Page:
Pensions were hit by a double dose of bad news yesterday which could affect the retirement income of millions. Proposals to change how inflation rates are calculated could have a huge impact on beleaguered pension funds and drastically reduce their rate of growth. At the same time, new research has revealed that one in 10 of Britain’s biggest firms has pension debts greater than the total value of their companies.
Daily Express, p.1
The debt storm in the eurozone and the looming ‘fiscal cliff’ in the US threaten to plunge the global economy into crisis, a leading watchdog warned last night. The International Monetary Fund said the outlook around the world has deteriorated as it took the axe to its growth forecast for developed and developing countries alike, with Britain suffering the biggest downgrade in the West.
Daily Mail, p.66
The British housing market should end the year on slightly stronger foundations, with transaction levels expected to pick up and price falls predicted to slow, the Royal Institution of Chartered Surveyors will say today. Helped by the prospect of greater mortgage availability on the back of recent government initiatives, the expectations of chartered surveyors for future property sales reached their highest level last month since May 2010.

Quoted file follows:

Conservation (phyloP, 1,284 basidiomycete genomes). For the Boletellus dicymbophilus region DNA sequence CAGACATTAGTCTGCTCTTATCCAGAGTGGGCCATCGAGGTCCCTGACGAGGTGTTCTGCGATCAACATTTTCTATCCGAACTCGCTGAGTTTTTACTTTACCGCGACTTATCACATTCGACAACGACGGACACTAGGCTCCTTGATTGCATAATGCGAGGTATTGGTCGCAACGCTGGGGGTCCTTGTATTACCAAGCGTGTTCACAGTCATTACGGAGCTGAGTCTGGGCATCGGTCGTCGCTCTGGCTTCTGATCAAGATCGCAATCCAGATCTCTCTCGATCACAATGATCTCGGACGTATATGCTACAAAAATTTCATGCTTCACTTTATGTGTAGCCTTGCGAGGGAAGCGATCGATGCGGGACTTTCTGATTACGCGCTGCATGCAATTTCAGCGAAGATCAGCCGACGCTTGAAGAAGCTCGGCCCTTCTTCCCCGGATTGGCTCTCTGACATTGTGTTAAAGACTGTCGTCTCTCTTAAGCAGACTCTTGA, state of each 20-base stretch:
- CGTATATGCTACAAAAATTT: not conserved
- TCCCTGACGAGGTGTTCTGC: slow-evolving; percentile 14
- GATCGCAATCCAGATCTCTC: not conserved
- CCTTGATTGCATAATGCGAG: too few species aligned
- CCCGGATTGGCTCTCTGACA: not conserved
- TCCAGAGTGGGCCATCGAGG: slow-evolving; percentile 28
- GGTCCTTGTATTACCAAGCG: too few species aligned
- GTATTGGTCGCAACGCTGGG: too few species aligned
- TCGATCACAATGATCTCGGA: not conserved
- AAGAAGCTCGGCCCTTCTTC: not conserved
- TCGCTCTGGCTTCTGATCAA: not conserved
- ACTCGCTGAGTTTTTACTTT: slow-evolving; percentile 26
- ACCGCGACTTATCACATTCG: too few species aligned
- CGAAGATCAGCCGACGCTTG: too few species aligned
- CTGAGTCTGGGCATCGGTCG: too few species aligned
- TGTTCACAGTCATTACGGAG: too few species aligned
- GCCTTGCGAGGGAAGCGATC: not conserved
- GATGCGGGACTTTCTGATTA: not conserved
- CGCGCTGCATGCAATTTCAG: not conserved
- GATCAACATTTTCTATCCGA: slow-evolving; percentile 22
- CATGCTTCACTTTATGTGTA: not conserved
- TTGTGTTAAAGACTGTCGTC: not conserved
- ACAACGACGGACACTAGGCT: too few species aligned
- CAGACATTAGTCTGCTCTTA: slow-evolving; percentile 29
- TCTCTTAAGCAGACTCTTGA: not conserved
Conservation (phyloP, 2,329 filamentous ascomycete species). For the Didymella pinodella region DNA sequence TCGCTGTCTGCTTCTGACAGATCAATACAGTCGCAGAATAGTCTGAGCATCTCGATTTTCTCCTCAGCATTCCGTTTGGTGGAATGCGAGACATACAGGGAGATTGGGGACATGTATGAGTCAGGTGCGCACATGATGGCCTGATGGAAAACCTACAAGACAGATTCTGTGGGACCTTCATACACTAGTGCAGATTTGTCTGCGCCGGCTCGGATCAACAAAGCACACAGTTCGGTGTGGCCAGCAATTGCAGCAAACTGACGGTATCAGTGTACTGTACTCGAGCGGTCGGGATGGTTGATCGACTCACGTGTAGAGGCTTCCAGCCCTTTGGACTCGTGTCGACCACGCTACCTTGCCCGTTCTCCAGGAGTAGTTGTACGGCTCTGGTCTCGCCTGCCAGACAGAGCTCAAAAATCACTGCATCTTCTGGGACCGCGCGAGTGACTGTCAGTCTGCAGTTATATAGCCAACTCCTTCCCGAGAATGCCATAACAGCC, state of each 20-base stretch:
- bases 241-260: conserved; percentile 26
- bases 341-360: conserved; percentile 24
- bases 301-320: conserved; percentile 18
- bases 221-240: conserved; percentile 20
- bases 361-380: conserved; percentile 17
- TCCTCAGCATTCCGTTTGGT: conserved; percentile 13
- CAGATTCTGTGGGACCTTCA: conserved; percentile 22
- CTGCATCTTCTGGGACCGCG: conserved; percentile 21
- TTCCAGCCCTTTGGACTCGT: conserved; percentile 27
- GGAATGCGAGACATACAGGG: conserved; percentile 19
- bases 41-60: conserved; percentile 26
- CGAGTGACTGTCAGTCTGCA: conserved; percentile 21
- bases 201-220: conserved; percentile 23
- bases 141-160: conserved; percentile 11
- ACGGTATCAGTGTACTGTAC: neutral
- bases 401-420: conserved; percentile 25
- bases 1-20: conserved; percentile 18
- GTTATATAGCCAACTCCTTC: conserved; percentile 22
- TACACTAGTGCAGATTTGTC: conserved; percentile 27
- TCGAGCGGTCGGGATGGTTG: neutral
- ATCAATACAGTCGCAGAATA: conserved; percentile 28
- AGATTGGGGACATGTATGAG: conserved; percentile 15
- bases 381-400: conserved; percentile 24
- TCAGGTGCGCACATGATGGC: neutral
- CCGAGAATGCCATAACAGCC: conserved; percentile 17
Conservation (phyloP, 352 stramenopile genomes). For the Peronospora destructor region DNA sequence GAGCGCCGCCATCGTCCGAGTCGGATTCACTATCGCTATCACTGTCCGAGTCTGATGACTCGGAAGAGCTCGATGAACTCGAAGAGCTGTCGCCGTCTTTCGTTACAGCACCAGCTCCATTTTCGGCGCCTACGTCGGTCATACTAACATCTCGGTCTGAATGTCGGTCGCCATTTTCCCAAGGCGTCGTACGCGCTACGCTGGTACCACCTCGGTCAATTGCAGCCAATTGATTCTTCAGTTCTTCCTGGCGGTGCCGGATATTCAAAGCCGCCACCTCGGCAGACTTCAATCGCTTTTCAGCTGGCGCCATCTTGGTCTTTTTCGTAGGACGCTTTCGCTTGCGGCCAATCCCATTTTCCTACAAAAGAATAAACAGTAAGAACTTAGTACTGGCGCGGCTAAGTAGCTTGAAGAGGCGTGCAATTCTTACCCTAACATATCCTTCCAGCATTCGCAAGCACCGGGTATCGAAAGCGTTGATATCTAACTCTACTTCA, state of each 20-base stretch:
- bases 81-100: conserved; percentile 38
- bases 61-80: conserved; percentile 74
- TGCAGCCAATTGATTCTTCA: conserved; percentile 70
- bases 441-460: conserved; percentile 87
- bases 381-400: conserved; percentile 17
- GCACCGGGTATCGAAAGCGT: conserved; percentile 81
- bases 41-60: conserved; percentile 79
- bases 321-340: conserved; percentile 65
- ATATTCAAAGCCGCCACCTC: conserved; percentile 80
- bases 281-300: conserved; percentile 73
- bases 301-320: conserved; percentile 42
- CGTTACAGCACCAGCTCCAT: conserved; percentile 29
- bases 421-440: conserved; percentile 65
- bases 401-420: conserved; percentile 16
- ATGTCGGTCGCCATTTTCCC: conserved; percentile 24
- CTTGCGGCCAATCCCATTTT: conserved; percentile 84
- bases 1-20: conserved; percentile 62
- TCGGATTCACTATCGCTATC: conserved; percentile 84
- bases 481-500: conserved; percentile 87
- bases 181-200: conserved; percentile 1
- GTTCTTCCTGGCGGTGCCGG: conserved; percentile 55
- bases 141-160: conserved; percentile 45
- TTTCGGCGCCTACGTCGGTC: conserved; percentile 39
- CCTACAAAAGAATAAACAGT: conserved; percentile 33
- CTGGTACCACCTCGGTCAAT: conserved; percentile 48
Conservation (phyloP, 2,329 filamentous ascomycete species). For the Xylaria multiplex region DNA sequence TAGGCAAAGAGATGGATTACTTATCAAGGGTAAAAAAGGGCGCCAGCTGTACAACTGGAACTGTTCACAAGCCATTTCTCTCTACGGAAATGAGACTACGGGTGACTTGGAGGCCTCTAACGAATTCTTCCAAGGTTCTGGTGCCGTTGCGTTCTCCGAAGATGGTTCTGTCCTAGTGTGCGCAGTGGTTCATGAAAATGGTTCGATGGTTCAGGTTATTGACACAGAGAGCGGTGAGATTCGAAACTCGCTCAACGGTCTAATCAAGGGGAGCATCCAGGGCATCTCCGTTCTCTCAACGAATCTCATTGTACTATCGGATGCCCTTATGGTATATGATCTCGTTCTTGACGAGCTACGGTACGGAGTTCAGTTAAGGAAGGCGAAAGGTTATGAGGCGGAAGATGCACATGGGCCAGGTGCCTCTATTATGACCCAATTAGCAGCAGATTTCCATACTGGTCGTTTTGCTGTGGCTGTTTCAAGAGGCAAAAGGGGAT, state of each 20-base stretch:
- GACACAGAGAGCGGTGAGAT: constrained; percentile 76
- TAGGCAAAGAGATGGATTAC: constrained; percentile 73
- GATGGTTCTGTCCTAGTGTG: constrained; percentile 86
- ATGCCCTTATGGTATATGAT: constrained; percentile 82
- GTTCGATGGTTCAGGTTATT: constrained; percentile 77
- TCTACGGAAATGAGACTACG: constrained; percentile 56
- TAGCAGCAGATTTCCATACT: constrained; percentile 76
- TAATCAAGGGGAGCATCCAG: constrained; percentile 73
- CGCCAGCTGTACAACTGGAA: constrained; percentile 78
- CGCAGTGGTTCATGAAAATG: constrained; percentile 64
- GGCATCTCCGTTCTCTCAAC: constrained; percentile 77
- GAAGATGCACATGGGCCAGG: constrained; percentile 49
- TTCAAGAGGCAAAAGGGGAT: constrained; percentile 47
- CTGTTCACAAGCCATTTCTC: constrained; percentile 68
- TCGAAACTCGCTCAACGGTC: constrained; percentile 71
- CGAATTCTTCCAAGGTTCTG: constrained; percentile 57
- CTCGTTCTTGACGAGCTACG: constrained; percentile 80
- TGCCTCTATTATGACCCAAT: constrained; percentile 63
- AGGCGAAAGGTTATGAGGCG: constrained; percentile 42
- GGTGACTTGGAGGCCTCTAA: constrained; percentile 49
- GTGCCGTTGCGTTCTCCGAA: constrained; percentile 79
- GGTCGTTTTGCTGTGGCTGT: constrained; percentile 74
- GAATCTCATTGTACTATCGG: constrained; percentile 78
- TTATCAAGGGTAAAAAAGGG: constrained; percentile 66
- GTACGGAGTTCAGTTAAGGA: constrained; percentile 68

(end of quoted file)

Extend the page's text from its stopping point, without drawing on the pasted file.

The Times, p.31
Plans unveiled by George Osborne at the Conservative conference could see new workers asked to give up their rights over unfair dismissal, redundancy, requests for flexible working and time off for training in exchange for shares in the company. They would also be required to give twice as much notice of a firm date of return from maternity leave – 16 weeks instead of 8. The new “employee-owner” status will be optional for existing employees but will be a compulsory condition of employment for new hires.